Your body may handle caffeine and alcohol differently in your 40s than in your 20s, but starting good habits now may help set you up for success later in life. (14) (15)

Quiet Your Mind

Do you relate to the “Sunday scaries?” Does your brain work overtime over work anxiety, which can come for you in your 20s, 30s, or 40s? Osborn says she lost a lot of sleep to stress, but now does breathing exercises before bedtime to help her relax. She also uses NSDR (non-sleep deep rest) meditation to help her get to sleep initially, or if she wakes in the middle of the night. 

If You Have Kids…

It’s tough to offer one-size-fits-all advice for sleep-deprived parents — this topic has filled many a shelf at your local bookstore. Whatever parenting responsibilities keep you up, remember they are usually temporary. 

Work with your kiddos to establish good sleep habits and excellent sleep hygiene even at a young age. They probably won’t get it overnight, but you’ll be setting the stage for better sleep for years to come. Try to take turns with a partner or leaning on your support system to catch up on your sleep debt where you can, and hang in there!

Keep an Eye on Your Health

If you’re starting to worry about your health or if symptoms keep you up at night, you can address them head-on. Let your healthcare provider know about any new symptoms, and point out the ones that are stealing your sleep. They may be able to help you identify the cause and find you some solutions to get your sleep back on track.


What generation is the most sleep deprived?

Recent surveys suggest that millennials have more sleep disturbances (mostly associated with financial stress) compared to gen X and baby boomers,” says Dr. Weiss.

What is the average bedtime for millennials?

There’s no hard and fast bedtime for this group — the average bedtime and how much sleep you need varies from person to person depending on various factors like where you work, what time you have to get up, and your overall health. (16)

Which age group lacks the most sleep?

Research shows different results on which age group lacks the most sleep. One study, for example, says baby boomers get the least sleep, whereas another study from the same year found that sleep amount decreased with each new generation. (18) (19)

The Last Word From Sleepopolis 

Millennials deal with sleep obstacles that no previous generation has experienced. Right now, this generation is in the middle of a busy time of life, and likely getting busier. You know you need to sleep, but it can be difficult to overcome your snoozing obstacles. Know you’re not alone in this — our survey shows many other millennials are in the same boat! Follow our tips, talk to your healthcare provider, and enjoy some better sleep ahead.


  1. How Millennials Approach Family Life | Pew Research Center. Accessed March 6, 2024.
  2. Scott AJ, Webb TL, Martyn-St James M, Rowse G, Weich S. Improving sleep quality leads to better mental health: A meta-analysis of randomised controlled trials. Sleep Medicine Reviews. 2021;60:101556. doi:10.1016/j.smrv.2021.101556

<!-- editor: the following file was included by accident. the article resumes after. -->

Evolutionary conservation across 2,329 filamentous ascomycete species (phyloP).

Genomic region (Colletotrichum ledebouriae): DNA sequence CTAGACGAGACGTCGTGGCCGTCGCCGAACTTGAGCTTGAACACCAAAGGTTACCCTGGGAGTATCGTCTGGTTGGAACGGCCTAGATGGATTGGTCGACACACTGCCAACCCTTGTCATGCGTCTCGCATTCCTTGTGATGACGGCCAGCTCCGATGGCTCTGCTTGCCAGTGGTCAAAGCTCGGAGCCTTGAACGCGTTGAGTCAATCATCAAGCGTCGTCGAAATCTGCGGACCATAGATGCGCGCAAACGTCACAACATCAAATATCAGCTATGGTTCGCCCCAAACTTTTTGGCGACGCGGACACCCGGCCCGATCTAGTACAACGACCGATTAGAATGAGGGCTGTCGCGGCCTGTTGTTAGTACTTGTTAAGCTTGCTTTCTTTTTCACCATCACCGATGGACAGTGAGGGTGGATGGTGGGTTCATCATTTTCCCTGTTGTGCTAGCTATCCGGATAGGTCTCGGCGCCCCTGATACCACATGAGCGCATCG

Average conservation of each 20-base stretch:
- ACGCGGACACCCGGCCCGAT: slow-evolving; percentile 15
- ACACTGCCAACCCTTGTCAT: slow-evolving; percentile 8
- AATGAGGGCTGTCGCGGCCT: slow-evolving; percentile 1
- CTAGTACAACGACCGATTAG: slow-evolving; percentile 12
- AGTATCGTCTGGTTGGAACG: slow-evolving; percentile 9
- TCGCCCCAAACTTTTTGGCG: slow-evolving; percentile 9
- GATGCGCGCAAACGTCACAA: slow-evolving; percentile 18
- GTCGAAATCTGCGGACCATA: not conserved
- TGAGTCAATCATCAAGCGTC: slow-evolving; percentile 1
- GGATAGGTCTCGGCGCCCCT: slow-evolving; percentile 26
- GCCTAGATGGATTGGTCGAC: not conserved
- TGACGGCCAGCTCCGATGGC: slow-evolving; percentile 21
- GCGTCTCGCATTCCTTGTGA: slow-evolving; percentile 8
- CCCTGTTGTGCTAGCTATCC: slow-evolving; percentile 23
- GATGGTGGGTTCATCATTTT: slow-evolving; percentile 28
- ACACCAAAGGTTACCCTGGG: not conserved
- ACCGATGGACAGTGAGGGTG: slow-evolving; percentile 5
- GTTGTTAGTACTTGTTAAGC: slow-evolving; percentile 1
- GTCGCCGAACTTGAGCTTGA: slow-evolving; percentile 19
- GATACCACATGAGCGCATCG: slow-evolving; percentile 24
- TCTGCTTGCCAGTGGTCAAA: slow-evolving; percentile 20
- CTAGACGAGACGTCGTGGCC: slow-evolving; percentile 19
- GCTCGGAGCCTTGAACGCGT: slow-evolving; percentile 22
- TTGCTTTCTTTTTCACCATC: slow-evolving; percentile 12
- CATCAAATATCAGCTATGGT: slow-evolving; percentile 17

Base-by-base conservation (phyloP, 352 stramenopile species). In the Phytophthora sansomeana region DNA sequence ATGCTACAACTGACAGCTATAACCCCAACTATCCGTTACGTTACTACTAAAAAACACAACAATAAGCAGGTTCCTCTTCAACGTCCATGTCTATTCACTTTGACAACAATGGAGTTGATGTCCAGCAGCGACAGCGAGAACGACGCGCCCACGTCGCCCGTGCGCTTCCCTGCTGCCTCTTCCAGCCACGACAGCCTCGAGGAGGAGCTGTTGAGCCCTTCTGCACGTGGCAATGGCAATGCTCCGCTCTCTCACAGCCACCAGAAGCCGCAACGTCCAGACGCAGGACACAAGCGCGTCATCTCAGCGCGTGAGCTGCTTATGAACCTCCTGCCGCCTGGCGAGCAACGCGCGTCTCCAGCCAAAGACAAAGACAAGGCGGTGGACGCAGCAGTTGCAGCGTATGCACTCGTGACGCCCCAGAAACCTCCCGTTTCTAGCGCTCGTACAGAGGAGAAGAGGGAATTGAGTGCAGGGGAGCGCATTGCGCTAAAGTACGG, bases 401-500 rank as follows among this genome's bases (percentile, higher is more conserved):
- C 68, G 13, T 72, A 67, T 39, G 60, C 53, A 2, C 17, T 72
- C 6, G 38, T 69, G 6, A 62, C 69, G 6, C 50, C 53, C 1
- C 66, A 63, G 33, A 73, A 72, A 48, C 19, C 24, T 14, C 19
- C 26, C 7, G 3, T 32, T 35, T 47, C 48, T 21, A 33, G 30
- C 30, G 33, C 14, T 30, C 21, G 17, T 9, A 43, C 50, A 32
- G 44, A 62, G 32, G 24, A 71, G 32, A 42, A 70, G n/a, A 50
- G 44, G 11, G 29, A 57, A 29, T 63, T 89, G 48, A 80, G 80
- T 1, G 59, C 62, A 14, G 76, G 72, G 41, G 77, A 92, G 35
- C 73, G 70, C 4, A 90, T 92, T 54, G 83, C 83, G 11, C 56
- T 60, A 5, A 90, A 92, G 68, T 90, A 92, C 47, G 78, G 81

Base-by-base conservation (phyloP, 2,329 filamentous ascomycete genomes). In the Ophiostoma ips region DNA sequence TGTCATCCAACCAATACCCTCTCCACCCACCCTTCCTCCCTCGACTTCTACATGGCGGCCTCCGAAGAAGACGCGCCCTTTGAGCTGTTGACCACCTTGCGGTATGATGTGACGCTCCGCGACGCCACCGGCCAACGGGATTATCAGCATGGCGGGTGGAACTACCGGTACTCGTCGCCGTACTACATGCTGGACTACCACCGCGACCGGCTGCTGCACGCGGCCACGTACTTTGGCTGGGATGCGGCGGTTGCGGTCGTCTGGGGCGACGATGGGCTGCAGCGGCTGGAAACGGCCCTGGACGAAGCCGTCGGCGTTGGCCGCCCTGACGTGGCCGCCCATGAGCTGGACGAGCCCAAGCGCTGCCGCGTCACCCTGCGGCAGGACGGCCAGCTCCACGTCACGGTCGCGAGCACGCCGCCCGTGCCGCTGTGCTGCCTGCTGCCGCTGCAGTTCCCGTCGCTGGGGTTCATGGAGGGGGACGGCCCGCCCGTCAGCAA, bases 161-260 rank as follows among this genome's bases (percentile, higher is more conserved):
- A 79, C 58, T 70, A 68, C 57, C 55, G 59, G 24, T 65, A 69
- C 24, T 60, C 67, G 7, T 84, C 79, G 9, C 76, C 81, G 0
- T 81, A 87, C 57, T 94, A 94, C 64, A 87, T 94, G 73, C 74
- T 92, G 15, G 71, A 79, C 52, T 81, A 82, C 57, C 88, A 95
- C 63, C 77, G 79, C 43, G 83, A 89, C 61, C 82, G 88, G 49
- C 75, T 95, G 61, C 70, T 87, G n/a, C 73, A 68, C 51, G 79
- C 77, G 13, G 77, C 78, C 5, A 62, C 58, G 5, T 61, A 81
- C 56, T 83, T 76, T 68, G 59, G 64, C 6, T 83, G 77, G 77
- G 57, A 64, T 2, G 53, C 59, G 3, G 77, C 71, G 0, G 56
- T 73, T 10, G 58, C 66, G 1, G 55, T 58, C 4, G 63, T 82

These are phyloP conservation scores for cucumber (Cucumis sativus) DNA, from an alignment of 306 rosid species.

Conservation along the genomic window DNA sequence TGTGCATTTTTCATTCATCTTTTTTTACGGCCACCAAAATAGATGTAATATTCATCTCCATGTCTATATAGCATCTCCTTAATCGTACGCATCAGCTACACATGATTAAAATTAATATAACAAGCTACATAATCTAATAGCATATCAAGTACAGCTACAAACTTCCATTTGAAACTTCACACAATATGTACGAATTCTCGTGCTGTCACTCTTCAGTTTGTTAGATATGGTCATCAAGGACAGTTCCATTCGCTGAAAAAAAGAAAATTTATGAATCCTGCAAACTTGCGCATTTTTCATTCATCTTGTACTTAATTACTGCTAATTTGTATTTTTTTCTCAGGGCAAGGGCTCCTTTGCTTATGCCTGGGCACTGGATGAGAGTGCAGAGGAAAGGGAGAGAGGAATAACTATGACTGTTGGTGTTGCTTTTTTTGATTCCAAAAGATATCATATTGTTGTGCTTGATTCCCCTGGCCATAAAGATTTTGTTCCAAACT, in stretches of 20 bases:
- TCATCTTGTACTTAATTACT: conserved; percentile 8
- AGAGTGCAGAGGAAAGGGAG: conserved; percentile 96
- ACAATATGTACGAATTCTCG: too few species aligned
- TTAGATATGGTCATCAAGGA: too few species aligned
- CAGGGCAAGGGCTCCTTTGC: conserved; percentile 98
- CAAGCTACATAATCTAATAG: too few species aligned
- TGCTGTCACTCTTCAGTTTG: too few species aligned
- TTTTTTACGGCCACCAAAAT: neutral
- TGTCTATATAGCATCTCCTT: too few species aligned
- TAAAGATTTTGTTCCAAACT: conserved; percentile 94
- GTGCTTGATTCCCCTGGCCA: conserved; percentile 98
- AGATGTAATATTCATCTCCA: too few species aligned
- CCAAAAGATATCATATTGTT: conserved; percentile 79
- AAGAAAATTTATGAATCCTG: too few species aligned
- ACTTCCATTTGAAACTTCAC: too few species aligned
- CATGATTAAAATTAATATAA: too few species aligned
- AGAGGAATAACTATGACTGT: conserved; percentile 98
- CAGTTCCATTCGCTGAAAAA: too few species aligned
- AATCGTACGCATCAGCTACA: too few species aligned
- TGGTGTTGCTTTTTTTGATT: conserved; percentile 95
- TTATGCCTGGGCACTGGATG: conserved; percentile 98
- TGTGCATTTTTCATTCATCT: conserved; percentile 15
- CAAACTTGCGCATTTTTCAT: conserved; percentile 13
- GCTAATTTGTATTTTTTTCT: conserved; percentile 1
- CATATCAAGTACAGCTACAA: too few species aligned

3. Muscle tissue changes with aging – PMC. Accessed March 6, 2024.
  4. Aging changes in the bones – muscles – joints: MedlinePlus Medical Encyclopedia. Accessed March 11, 2024.
  5. Aubert CE, Kabeto M, Kumar N, Wei MY. Multimorbidity and long-term disability and physical functioning decline in middle-aged and older Americans: an observational study. BMC Geriatrics. 2022;22(1):910. doi:10.1186/s12877-022-03548-9
  6. Where Millennials end and Generation Z begins | Pew Research Center. Accessed March 4, 2024.
  7. Time use of millennials and Generation X: differences across time.
  8. How Sleep Works – How Much Sleep Is Enough? | NHLBI, NIH. Accessed October 21, 2023.
  9. Circadian Rhythms. Accessed January 6, 2024.
  10. Tips for Better Sleep | CDC. Accessed November 4, 2023.
  11. Caffeine – StatPearls – NCBI Bookshelf. Accessed November 4, 2023.
  12. Britton A, Fat LN, Neligan A. The association between alcohol consumption and sleep disorders among older people in the general population. Sci Rep. 2020;10(1):5275. doi:10.1038/s41598-020-62227-0
  13. Facts about moderate drinking | CDC. Accessed March 6, 2024.
  14. Facts About Aging and Alcohol | National Institute on Aging. Accessed March 6, 2024.
  15. Jee HJ, Lee SG, Bormate KJ, Jung YS. Effect of Caffeine Consumption on the Risk for Neurological and Psychiatric Disorders: Sex Differences in Human. Nutrients. 2020;12(10):3080. doi:10.3390/nu12103080
  16. How Much Sleep Do I Need? | CDC. Accessed November 3, 2023.
  17. Wolfe R. The Hottest New Bedtime for 20-Somethings Is 9 p.m. The Wall Street Journal. Published February 1, 2024.
  18. Hublin C, Haasio L, Kaprio J. Changes in self-reported sleep duration with age – a 36-year longitudinal study of Finnish adults. BMC Public Health. 2020;20(1):1373. doi:10.1186/s12889-020-09376-z
  19. Mamun AA, Scott J, Najman JM, Williams GM, Alati R, Fatima Y. Generational changes in young adults’ sleep duration: a prospective analysis of mother–offspring dyads. Sleep Health. 2020;6(2):240-245. doi:10.1016/j.sleh.2019.12.007

         Carleara Weiss. Personal Interview. March 4, 2024.

         Shân Osborn. Personal Interview. March 3, 2024.

Abby McCoy

Abby McCoy

Abby McCoy is an RN of 16 years who has worked with adults and pediatric patients encompassing trauma, orthopedics, home care, transplant, and case management. She has practiced nursing all over the world from San Fransisco, CA to Tharaka, Kenya. Abby loves spending time with her husband, four kids, and their cat named Cat.